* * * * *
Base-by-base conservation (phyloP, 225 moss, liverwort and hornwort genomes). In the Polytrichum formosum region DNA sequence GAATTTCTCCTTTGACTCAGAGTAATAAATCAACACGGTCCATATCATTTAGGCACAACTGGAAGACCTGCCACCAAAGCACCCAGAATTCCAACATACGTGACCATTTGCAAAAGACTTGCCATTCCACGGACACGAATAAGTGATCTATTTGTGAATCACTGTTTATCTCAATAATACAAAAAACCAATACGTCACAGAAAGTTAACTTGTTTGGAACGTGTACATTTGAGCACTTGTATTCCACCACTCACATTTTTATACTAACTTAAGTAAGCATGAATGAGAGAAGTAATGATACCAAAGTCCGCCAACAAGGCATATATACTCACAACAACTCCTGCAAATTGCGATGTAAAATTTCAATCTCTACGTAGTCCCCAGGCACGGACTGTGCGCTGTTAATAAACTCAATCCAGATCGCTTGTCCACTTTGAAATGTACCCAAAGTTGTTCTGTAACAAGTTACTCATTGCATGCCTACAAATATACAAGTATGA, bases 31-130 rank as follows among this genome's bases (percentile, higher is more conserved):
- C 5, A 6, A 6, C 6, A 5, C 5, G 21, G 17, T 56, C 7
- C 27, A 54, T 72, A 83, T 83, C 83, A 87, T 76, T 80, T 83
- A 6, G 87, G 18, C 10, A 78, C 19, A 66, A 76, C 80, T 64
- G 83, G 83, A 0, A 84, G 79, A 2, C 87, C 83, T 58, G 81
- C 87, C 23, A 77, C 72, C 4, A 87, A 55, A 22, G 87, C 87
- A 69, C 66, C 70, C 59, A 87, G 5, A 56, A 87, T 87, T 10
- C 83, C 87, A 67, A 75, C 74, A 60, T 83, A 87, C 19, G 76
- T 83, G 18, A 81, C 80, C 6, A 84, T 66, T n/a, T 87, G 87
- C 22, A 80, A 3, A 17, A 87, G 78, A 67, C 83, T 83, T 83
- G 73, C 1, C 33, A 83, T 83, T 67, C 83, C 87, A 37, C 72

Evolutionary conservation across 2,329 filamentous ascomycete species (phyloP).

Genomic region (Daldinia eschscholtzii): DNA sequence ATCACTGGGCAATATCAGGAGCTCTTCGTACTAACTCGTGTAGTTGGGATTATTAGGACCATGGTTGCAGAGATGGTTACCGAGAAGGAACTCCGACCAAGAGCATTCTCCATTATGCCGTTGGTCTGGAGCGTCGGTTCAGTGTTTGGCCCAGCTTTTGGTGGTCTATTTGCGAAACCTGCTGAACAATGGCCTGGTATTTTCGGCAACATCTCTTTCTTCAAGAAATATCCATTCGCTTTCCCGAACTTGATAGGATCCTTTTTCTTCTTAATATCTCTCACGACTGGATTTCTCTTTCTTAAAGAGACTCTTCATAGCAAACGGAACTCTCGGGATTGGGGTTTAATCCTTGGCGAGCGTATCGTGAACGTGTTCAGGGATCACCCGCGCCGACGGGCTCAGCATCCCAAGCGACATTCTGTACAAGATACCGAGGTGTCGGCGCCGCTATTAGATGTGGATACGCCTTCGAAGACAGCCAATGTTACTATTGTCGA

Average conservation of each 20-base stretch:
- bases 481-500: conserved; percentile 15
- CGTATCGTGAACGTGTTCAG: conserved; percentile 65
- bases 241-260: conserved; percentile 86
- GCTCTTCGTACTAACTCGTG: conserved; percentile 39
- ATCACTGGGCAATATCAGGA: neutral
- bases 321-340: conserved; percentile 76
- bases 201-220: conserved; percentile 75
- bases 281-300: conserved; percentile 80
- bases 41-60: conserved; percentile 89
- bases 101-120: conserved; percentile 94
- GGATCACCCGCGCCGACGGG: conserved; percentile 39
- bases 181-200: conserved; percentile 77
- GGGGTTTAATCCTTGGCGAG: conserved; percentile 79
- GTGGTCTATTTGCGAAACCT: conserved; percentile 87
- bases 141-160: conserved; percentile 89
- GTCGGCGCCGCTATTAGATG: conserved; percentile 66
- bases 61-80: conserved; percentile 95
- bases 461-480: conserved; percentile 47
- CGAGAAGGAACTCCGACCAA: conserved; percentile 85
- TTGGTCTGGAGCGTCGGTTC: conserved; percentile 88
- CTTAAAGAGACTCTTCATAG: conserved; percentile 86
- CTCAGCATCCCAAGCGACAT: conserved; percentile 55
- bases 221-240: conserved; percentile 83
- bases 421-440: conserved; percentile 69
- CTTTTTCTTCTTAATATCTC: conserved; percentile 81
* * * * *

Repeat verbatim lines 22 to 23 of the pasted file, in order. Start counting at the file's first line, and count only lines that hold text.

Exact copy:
- bases 281-300: conserved; percentile 80
- bases 41-60: conserved; percentile 89